China's Views on the Road Map to Nuclear Disarmament

By Jia, Wang | Carnegie Endowment for International Peace - Reports, October 28, 2016 | Go to article overview

China's Views on the Road Map to Nuclear Disarmament


Jia, Wang, Carnegie Endowment for International Peace - Reports


INTRODUCTION

The enormously destructive effects of nuclear weapons pose a huge potential threat to humans, and consequently these weapons have raised serious concerns since they were first developed. The nuclear arms race between the United States and the Soviet Union that occurred during the Cold War aggravated these worries, and as the competition intensified, more and more calls arose in favor of nuclear disarmament. The two superpowers themselves became worried that the nuclear arms race would get out of control and that they would be unable to bear the resulting heavy financial burden and risk of nuclear conflict. Thus, they agreed to develop certain rules to suspend it. Both countries gradually realized that there would never be a winner in a nuclear war. At the urging of people around the world, including citizens of both countries, the United States and the Soviet Union began to set limits on nuclear weapons and gradually moved to reduce their arsenals.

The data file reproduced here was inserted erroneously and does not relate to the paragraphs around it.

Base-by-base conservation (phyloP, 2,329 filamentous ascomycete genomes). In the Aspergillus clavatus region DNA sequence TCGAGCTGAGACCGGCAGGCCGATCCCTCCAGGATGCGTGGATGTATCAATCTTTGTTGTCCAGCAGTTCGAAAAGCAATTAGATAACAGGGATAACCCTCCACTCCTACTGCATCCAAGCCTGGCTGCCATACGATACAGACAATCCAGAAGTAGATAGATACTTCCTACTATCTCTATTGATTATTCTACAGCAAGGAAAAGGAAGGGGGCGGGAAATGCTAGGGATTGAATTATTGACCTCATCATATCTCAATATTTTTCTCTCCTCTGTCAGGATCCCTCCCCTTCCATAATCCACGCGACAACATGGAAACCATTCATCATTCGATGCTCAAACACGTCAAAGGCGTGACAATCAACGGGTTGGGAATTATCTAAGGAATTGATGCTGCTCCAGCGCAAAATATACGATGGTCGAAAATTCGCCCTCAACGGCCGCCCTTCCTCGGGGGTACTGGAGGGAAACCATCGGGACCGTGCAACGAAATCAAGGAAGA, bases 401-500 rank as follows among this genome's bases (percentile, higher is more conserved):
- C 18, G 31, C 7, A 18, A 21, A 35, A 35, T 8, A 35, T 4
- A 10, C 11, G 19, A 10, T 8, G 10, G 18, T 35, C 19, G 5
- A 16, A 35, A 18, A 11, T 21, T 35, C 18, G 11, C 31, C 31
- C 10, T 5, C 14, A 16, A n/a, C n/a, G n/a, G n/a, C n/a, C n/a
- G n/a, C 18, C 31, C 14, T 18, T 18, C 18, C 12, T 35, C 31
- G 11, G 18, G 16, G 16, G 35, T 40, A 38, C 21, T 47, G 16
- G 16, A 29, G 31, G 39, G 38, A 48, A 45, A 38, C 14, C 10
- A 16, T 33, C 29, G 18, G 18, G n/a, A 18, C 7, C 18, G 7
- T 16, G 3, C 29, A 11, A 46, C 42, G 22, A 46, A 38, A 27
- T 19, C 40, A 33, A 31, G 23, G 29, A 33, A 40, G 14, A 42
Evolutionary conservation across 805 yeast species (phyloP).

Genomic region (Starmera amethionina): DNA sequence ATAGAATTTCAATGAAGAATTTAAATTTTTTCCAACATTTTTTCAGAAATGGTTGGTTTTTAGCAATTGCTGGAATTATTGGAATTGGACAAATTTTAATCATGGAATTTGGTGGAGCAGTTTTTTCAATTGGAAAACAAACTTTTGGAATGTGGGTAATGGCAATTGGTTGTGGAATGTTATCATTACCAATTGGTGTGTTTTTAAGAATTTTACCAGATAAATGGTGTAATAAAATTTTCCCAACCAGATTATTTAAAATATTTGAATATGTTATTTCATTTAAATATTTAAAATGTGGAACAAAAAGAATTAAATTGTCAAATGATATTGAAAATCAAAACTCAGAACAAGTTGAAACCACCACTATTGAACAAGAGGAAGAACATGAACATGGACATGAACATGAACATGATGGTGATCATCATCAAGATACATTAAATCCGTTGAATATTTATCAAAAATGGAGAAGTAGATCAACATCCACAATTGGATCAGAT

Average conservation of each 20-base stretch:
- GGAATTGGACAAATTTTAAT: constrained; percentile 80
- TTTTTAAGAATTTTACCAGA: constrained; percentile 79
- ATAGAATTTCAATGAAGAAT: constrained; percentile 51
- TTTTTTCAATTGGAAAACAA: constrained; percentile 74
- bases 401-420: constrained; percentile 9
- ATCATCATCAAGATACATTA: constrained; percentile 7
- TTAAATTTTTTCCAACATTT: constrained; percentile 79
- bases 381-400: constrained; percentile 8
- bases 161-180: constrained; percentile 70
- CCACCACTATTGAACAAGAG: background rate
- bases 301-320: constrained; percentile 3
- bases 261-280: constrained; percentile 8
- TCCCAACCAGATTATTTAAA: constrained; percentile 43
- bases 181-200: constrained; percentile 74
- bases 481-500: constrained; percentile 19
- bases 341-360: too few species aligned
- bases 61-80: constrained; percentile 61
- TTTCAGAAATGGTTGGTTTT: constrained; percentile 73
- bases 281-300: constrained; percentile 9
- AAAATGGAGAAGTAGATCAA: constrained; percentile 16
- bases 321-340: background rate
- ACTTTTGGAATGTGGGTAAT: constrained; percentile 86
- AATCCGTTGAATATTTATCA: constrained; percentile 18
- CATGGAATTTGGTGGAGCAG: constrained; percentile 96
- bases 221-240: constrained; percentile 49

Faced with a nuclear arms race between the two superpowers, China both opposed their nuclear monopoly and nuclear threats and also made an unconditional commitment to no first use of nuclear weapons. It exercised self-restraint in the number and variety of nuclear weapons that it developed, and it did not engage in an arms race with any country.